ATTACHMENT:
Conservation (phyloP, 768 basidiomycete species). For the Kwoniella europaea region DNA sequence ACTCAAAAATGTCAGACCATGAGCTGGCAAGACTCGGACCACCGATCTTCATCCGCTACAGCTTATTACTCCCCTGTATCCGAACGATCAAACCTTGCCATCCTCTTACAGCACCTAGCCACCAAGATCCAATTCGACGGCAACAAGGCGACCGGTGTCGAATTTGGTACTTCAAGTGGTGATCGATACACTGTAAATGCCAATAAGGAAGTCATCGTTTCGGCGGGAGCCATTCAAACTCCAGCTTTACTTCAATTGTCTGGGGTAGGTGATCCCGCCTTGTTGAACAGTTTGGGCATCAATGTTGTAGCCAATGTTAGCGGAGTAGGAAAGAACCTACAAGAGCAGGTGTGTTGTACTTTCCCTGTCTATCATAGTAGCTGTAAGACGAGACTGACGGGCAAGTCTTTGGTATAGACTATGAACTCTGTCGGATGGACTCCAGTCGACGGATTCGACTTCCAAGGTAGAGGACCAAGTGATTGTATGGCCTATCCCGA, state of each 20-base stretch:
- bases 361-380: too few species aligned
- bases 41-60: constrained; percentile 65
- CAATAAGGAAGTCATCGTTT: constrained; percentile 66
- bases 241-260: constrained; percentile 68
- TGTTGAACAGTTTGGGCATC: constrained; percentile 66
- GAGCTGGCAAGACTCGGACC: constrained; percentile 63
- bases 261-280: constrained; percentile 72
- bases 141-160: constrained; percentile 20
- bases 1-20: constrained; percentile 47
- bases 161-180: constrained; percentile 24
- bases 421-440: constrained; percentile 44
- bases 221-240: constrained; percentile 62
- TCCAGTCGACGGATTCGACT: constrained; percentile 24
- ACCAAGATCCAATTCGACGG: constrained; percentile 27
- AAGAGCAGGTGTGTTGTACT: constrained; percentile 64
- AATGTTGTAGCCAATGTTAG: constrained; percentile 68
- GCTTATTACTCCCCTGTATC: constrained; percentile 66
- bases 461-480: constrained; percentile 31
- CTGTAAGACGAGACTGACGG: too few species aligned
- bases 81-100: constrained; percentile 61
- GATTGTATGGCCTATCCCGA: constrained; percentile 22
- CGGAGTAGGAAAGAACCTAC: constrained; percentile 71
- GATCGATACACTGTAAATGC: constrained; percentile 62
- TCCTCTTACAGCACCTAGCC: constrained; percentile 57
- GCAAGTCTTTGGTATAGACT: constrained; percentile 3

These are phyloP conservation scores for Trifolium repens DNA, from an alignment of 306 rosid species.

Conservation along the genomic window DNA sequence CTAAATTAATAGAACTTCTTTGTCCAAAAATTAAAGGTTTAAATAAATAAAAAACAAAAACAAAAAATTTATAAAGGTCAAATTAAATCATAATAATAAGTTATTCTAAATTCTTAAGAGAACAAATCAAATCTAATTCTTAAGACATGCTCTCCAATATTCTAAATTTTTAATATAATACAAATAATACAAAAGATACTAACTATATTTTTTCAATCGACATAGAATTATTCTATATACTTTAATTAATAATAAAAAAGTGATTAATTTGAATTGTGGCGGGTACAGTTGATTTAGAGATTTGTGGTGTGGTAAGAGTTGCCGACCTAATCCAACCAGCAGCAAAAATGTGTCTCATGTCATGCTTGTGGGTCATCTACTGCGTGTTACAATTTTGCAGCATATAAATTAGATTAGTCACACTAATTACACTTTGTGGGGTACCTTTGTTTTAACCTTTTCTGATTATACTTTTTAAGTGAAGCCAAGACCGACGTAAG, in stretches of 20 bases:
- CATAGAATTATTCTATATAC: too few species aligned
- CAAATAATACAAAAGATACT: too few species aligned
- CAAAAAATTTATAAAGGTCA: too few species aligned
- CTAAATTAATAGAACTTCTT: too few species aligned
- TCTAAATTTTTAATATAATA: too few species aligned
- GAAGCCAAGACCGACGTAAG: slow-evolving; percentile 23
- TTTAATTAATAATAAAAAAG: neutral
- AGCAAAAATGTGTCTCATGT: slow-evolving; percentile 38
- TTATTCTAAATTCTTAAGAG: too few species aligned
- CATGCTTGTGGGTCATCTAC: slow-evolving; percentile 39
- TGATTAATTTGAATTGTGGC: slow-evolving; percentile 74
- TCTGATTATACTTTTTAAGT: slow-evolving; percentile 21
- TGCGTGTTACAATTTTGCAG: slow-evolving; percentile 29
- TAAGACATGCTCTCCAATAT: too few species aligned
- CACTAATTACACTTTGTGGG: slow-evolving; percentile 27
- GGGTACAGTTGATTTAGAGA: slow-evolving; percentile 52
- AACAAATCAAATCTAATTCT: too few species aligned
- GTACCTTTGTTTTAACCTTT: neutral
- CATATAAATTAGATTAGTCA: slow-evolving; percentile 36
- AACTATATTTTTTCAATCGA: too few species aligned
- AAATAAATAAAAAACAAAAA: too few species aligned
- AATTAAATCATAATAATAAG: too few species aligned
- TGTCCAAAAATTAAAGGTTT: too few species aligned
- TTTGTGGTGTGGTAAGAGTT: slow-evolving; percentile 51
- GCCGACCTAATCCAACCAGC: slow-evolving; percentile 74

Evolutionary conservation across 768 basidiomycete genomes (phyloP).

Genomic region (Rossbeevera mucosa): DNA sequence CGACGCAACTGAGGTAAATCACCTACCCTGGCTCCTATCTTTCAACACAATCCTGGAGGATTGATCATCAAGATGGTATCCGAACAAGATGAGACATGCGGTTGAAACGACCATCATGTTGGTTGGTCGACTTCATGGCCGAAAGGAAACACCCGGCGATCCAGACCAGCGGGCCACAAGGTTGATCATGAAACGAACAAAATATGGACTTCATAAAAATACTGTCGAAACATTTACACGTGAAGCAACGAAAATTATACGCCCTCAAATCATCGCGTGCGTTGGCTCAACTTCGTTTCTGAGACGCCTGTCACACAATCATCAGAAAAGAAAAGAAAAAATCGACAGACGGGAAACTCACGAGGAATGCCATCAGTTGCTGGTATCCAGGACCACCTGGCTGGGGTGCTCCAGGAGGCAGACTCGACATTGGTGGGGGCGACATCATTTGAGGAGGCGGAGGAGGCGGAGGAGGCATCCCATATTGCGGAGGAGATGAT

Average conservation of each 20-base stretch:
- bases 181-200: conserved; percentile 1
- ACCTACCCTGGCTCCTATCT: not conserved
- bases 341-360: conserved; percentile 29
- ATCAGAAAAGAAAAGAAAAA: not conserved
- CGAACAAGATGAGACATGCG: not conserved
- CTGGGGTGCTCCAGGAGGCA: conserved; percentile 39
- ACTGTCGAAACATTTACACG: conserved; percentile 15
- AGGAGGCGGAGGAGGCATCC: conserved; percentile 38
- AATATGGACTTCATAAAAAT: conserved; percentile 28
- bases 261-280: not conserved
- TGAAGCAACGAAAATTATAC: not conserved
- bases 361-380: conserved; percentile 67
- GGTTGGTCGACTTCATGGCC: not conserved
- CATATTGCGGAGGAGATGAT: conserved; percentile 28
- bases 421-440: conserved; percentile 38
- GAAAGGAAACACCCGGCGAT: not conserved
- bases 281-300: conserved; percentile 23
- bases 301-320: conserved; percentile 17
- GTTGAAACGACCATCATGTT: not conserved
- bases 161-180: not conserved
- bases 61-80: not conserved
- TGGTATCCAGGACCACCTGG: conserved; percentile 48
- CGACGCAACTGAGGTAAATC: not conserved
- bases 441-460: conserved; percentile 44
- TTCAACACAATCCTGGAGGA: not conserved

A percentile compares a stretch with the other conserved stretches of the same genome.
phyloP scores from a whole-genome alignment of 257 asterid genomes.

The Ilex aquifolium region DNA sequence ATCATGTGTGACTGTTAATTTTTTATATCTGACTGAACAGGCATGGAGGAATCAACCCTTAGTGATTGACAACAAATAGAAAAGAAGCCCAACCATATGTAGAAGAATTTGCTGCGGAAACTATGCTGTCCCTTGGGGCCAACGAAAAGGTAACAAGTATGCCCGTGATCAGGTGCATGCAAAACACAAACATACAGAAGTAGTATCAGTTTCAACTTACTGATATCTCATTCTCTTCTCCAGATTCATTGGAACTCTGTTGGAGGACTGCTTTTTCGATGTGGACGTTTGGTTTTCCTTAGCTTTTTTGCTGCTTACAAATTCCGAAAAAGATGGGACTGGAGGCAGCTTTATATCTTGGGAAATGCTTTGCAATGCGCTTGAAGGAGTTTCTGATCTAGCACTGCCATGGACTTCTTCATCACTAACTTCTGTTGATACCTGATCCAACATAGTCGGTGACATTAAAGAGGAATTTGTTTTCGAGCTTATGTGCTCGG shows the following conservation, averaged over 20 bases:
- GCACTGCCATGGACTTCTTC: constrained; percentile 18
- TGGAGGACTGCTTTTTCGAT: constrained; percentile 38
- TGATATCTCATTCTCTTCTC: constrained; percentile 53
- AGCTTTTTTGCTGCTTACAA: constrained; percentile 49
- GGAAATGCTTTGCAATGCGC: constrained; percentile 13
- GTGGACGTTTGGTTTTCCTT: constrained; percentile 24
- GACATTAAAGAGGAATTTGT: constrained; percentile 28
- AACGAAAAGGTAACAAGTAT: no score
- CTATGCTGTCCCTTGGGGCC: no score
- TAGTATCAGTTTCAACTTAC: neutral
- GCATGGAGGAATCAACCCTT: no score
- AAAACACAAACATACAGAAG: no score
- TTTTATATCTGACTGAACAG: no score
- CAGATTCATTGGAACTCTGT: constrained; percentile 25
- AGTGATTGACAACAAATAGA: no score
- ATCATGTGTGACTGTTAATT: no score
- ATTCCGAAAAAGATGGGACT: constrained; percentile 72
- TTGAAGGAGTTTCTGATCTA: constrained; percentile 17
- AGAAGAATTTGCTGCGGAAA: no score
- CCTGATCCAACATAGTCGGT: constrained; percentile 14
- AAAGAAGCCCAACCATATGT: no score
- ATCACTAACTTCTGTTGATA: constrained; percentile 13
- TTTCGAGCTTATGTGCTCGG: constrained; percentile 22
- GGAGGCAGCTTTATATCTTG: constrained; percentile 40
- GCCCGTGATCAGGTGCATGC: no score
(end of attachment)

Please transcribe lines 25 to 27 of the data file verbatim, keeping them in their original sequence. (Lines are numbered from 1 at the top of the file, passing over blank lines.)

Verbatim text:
- TCCTCTTACAGCACCTAGCC: constrained; percentile 57
- GCAAGTCTTTGGTATAGACT: constrained; percentile 3

These are phyloP conservation scores for Trifolium repens DNA, from an alignment of 306 rosid species.